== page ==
The White House encourages you to join a job club (and so do I)

I would like to devote this blog to a recent personal experience, which was both an unexpected surprise and an enjoyable event in my career path. I was honored to be invited to speak as a panelist at the White House Job Clubs Forum on Sept 20, 2012.   This once in a lifetime event came as a result of my involvement with job clubs in my area (I run a local job club through the Arnold Station Career Center and I assist job clubs in Anne Arundel County, MD).   I hope by sharing this information, you might be encouraged to get involved in a job club near you. Job clubs offer support, networking and excellent resources for job seekers. They also help employers connect to qualified candidates. Most powerfully, they create an environment where members become contributors.

Visiting the Eisenhower Executive Office Building was a very unique experience. The intricate architecture and design was amazing from the outside all the way into the Indian Treaty Room where the event was held. Hope and excitement were in the air at the start and followed throughout the event. Administration officials shared Obama’s support for the job clubs initiative. One of the highlights was hearing Labor Secretary Hilda Solis’s words of encouragement to job club supporters and recognition of the power of job clubs.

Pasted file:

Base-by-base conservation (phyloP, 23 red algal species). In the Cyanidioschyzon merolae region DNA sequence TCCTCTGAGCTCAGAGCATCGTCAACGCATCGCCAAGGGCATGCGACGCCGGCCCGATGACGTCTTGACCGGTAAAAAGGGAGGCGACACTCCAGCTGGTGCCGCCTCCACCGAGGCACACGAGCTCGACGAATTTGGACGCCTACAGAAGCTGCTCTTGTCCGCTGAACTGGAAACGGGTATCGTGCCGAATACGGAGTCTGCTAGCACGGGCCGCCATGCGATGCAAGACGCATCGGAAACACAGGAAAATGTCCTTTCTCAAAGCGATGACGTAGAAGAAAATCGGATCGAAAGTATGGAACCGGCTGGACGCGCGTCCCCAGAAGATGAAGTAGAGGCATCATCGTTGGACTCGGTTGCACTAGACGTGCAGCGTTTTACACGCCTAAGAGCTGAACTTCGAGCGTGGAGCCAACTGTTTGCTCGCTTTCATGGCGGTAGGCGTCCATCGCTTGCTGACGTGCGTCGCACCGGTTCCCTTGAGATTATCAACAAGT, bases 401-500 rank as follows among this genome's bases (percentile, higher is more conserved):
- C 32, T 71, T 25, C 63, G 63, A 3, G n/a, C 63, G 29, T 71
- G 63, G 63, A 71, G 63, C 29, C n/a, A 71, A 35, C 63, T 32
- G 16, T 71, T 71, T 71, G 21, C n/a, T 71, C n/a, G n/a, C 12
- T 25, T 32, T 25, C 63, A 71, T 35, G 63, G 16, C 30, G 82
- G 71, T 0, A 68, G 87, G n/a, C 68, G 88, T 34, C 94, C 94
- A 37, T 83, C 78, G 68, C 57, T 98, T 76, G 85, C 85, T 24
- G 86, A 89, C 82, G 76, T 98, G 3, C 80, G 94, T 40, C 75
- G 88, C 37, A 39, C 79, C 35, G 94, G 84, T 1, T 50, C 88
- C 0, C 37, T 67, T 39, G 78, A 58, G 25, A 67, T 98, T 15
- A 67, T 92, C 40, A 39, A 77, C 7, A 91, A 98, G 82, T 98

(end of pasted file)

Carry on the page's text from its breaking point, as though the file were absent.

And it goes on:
The information and camaraderie were excellent. It was a great way to share information and make connections with others contributing to the job club movement. Panelists shared their learned experiences in running job clubs and the success clubs have shown in preparing people to get back to work. Topics included: the development of job clubs within faith-based communities, job club efforts within the workforce development system and model programs for the future of job clubs.

As I listened to the speakers throughout the day, I was reminded of the many ways job clubs touch peoples’ lives. There were accounts of employers working together with job clubs to fill positions. There were stories of tireless leaders who give their time to assist job seekers. There were chronicles of people who gained employment through a job club connection as well as those who stayed on to help the job club, after becoming re-employed. All of the speakers demonstrated that job clubs have the power to change people’s lives.

Job clubs are helping others make connections and access resources, moving people toward jobs and offering the support needed during a job search. They have always been around, but until now, they have not had the national recognition they received at this event.   My hope is that this occurrence will create many ripples that will further this movement because job clubs are an important part of getting through these difficult economic times. Across the nation, they are helping people get back to work by providing support, hope and humanity to the un/underemployed. If you are in job search, I challenge you to attend a job club in your area.

Useful Links:

To find a local job club near you, go to:

To find out more about job clubs, go to the Department of Labor Center for Faith Based Neighborhood Partnerships homepage:

Kudos to Ben Seigel for organizing the event. His efforts are a great benefit to job clubs across America. He blogged and provided a nice summary of the event: